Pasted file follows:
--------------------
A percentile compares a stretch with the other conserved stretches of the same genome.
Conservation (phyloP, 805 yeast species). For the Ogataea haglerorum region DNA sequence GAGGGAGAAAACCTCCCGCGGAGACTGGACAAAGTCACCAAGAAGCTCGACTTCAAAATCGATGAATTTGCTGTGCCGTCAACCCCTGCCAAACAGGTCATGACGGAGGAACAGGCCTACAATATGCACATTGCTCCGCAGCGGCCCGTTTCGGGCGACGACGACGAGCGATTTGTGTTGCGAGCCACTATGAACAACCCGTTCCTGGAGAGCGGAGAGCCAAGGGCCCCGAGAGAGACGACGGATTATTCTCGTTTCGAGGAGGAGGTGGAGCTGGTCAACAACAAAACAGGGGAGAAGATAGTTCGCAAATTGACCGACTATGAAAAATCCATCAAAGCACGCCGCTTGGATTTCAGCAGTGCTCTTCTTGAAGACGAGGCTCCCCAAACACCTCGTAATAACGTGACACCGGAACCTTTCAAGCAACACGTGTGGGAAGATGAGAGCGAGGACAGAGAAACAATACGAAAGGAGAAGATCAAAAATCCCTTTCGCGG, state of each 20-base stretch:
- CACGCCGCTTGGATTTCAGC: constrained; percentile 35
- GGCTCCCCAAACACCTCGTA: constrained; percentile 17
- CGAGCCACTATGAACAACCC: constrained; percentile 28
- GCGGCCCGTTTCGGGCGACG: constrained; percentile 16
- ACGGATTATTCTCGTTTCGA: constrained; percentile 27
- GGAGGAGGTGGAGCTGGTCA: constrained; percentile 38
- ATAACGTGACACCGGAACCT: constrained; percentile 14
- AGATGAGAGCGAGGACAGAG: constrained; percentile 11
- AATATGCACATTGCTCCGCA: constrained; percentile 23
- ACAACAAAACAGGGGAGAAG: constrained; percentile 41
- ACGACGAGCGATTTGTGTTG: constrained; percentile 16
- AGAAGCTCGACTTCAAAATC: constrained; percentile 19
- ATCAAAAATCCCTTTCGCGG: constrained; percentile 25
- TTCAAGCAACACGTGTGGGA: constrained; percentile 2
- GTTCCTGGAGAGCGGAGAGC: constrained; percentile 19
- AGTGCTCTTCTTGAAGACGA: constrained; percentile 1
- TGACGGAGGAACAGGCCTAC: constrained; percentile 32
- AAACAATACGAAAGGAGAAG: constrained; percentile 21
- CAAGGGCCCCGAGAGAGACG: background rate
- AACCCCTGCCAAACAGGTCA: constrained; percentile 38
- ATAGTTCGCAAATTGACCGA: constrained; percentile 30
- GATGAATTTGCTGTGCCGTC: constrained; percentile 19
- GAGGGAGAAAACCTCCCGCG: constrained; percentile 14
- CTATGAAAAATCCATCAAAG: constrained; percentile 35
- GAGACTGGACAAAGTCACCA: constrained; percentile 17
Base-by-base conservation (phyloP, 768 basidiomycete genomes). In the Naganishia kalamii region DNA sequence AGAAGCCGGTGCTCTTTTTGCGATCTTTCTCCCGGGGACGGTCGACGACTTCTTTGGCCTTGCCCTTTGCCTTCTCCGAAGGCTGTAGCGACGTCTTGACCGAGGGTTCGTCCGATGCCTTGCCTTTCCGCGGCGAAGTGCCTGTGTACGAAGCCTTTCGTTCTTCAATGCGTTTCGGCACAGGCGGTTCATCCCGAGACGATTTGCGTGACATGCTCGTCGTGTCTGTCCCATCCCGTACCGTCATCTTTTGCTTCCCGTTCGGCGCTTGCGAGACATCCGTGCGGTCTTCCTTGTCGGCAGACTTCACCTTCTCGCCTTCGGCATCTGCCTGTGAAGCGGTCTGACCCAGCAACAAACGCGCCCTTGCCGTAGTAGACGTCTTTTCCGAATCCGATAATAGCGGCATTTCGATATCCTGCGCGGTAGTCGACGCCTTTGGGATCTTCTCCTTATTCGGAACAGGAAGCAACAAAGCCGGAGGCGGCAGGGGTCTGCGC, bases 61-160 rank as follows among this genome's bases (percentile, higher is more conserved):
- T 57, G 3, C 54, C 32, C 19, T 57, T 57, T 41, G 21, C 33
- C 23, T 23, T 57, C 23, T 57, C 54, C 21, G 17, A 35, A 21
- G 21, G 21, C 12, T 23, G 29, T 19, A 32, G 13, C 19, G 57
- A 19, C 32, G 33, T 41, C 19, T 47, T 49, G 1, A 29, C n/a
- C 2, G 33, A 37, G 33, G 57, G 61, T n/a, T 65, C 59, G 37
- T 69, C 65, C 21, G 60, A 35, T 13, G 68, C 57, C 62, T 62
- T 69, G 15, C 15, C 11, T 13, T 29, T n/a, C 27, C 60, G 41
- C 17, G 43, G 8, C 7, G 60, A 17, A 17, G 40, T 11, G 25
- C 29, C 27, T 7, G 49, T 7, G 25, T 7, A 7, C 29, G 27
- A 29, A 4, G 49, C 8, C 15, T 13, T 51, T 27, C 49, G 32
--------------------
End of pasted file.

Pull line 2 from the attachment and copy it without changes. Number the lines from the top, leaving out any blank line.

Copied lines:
Conservation (phyloP, 805 yeast species). For the Ogataea haglerorum region DNA sequence GAGGGAGAAAACCTCCCGCGGAGACTGGACAAAGTCACCAAGAAGCTCGACTTCAAAATCGATGAATTTGCTGTGCCGTCAACCCCTGCCAAACAGGTCATGACGGAGGAACAGGCCTACAATATGCACATTGCTCCGCAGCGGCCCGTTTCGGGCGACGACGACGAGCGATTTGTGTTGCGAGCCACTATGAACAACCCGTTCCTGGAGAGCGGAGAGCCAAGGGCCCCGAGAGAGACGACGGATTATTCTCGTTTCGAGGAGGAGGTGGAGCTGGTCAACAACAAAACAGGGGAGAAGATAGTTCGCAAATTGACCGACTATGAAAAATCCATCAAAGCACGCCGCTTGGATTTCAGCAGTGCTCTTCTTGAAGACGAGGCTCCCCAAACACCTCGTAATAACGTGACACCGGAACCTTTCAAGCAACACGTGTGGGAAGATGAGAGCGAGGACAGAGAAACAATACGAAAGGAGAAGATCAAAAATCCCTTTCGCGG, state of each 20-base stretch: